I grew up with my horse, Rembrandt, aka: Rudy and have owned him since he was a yearling. Yesterday he had colic. Colic is probably the number one killer of horses. I have never had the vet out for colic before. For a 29 year old horse, Rudy is amazingly healthy and quite nicely well preserved. I spent over five hours yesterday and last night lunging and walking him. I pleaded with him not to leave me now. "We still have lots of good years ahead", I told him. At midnight I called my vet because Rembrandt seemed in pretty bad pain. There wasn't much more they could do for him except surgery, Dan Keenan said. "Just keep walking him and hopefully he'll pull through." I walked him until his pain seemed lessened. At 2:00 am I went inside, mentally and physically exhausted. I dozed for an hour. I went out and checked on him three times during the early morning hours. He was down more than he was up, but he seemed to be resting quietly. By 6:30, he had regained his interest in food when he quickly went to check out his feed bucket when I fed Rita. "Sorry, no food until later, vet's orders", I said. By 8:00 am he seemed more like his old self and has been eating small quantities of timothy hay that I soaked in water and drained before feeding. Knock on wood, so far so good. We have to be very careful with his diet over the next couple of weeks so he can have a full recovery from the ordeal. Here is a photo I took of him tonight. Sometimes we don't realize how much somebody means to us until they might be lost.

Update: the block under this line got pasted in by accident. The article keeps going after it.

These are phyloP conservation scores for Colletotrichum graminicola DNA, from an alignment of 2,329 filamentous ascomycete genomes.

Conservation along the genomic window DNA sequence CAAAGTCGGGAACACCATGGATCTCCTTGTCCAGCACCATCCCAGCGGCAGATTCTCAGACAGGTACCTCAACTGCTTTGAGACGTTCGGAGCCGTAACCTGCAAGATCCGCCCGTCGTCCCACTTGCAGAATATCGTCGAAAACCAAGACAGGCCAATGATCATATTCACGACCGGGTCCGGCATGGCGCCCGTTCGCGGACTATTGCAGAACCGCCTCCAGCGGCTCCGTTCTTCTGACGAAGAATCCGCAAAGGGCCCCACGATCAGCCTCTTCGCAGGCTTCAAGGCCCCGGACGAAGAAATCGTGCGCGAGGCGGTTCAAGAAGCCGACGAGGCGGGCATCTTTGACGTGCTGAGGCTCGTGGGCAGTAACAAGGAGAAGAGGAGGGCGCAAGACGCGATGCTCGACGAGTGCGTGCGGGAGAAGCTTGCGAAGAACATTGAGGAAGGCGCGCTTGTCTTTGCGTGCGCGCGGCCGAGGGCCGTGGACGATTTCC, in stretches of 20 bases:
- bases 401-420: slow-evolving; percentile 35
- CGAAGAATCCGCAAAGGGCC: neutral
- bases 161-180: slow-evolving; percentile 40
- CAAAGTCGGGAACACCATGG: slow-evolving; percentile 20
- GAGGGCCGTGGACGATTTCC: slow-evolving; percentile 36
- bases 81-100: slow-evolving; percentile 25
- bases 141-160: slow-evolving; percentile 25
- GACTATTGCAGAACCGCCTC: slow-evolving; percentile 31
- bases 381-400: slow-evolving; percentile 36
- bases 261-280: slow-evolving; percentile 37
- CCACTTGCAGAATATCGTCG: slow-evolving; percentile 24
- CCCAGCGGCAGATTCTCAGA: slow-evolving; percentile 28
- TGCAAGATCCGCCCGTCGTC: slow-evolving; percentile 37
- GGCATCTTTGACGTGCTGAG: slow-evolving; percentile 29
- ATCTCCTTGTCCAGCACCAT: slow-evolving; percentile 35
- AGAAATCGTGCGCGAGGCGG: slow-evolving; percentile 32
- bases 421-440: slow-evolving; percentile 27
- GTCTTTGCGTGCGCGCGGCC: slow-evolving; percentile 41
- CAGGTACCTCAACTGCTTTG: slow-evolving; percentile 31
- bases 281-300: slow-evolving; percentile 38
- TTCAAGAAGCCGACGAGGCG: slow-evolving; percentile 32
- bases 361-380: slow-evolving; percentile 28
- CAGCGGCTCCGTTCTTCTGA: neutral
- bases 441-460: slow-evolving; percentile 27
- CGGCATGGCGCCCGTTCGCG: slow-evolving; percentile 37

Tuesday, September 1, 2009

It's September First and Fall Is In The Air!

We are experiencing beautiful autumn like weather here today. It has been a perfect day to get me in the mood to work on paintings of the Jersey Devil. Here are two small watercolors I finished up today. You can see the preliminary drawings of these from last week and more about the Jersey Devil and The White Horse Inn on my summer sketching blog here. These originals are both already spoken for. Looks like I may be doing more than the usual series of three this year. Which version do you like better? Which color scheme, and why? Tomorrow I start on the bigger painting.